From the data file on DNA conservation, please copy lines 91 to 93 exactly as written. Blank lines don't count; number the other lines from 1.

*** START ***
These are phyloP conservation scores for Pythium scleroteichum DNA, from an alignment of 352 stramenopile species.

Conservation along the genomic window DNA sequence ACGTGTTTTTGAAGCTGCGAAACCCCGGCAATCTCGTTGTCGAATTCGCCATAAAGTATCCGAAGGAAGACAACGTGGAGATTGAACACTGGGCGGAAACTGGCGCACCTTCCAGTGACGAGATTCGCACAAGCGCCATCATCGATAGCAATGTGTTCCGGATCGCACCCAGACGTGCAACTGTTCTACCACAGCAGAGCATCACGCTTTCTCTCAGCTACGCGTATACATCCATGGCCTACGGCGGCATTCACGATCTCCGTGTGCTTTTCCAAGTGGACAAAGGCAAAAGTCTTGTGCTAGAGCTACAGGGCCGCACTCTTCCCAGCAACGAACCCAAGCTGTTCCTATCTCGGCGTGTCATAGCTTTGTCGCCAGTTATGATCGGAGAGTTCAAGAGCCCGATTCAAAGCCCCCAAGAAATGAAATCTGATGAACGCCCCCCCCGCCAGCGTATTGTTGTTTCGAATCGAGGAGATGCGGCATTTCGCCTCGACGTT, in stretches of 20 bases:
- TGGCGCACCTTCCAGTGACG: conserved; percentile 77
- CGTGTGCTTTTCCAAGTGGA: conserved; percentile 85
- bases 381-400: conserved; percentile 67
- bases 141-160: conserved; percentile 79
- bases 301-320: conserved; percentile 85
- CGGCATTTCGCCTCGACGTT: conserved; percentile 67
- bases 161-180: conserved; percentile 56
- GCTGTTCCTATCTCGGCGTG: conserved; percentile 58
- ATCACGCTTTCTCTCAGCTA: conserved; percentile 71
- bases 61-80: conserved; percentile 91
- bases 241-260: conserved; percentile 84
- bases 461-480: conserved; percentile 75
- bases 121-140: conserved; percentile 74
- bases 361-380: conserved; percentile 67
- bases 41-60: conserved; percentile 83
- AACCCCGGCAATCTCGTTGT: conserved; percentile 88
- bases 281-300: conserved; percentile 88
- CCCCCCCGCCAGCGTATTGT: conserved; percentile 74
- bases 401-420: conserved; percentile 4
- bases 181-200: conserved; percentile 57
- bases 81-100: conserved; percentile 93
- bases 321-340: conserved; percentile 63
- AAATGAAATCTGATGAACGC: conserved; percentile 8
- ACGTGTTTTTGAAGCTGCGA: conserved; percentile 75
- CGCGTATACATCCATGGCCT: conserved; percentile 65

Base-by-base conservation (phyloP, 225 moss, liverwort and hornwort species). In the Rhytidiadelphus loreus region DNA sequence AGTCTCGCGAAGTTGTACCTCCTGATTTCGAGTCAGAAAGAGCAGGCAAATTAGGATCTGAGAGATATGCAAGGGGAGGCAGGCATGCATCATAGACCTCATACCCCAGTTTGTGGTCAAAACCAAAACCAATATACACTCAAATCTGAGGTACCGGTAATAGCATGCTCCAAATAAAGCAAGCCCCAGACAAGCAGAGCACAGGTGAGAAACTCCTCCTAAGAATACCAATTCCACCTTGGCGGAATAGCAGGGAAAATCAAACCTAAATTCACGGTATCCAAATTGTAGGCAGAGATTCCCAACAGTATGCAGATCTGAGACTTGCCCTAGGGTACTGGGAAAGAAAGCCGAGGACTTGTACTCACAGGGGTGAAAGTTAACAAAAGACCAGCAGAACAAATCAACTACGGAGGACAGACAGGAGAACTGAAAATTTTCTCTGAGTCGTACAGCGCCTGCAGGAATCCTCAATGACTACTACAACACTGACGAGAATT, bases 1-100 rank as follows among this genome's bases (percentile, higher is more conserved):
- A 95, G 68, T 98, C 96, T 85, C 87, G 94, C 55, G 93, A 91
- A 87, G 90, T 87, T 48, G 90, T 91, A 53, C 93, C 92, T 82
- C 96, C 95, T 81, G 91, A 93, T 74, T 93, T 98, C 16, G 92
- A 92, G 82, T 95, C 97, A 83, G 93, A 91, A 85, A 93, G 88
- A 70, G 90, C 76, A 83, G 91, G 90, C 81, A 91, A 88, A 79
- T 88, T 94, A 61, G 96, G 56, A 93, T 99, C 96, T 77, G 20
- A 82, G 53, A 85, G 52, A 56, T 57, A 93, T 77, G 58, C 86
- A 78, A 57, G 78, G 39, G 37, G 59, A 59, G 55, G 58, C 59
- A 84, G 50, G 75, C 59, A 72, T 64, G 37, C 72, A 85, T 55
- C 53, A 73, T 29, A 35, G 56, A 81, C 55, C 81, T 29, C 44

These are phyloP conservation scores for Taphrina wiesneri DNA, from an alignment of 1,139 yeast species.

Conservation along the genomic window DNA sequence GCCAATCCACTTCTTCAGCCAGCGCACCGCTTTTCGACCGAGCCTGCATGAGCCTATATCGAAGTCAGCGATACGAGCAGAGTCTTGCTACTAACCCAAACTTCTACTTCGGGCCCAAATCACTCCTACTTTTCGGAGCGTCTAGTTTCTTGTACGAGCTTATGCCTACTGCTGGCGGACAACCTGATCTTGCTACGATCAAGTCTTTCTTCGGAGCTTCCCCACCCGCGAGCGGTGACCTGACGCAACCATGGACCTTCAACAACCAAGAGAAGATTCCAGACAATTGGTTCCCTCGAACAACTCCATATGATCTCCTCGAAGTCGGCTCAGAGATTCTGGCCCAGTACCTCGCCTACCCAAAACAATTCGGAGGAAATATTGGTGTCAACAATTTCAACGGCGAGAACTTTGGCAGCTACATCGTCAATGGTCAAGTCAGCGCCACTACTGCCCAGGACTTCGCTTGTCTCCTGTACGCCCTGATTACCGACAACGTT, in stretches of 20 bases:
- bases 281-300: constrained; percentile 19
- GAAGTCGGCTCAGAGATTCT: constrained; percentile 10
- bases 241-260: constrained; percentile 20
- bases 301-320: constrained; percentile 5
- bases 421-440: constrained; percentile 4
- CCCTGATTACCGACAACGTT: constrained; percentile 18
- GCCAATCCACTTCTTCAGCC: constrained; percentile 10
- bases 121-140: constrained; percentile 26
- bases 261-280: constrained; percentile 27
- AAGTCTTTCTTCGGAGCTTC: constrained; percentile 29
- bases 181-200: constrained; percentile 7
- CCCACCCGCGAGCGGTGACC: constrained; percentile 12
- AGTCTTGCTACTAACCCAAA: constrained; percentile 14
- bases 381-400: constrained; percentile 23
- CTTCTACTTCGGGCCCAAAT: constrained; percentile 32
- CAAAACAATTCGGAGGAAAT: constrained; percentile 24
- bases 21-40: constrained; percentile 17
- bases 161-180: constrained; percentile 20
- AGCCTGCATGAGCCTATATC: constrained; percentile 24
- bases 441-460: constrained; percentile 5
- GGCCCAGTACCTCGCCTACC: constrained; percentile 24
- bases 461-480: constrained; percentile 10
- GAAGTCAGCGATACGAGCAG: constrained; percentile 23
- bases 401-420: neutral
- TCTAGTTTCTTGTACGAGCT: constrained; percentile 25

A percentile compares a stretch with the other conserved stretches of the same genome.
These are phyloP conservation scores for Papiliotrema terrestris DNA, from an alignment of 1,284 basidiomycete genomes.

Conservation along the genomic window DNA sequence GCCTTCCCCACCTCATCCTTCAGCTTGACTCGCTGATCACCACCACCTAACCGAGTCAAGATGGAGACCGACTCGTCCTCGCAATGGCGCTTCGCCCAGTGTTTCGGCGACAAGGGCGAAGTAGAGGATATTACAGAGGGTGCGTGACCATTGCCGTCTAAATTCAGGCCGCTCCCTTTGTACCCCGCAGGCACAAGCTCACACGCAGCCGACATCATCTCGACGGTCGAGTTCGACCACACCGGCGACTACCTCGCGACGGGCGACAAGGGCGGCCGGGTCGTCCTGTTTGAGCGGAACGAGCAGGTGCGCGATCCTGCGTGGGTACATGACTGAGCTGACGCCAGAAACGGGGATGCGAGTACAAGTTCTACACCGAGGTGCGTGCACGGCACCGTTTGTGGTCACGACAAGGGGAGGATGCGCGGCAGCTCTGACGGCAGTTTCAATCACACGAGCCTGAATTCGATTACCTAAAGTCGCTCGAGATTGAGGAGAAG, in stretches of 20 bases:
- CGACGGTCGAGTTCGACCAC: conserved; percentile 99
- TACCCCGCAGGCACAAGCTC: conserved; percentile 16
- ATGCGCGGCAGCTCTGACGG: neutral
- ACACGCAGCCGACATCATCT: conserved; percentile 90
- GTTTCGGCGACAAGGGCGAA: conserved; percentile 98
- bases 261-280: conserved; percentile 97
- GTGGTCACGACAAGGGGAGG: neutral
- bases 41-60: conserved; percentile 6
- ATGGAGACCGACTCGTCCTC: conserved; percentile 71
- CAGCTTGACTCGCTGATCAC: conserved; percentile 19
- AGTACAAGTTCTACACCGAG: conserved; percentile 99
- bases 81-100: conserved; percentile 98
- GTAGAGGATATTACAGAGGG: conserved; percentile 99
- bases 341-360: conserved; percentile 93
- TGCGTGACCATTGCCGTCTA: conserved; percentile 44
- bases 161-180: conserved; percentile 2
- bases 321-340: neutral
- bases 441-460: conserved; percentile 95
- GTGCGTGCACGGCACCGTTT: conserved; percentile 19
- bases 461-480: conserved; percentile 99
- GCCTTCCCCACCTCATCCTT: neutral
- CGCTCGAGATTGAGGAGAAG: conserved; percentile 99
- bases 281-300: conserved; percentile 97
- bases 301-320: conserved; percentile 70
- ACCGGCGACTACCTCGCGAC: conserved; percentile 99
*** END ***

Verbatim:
- bases 281-300: conserved; percentile 97
- bases 301-320: conserved; percentile 70
- ACCGGCGACTACCTCGCGAC: conserved; percentile 99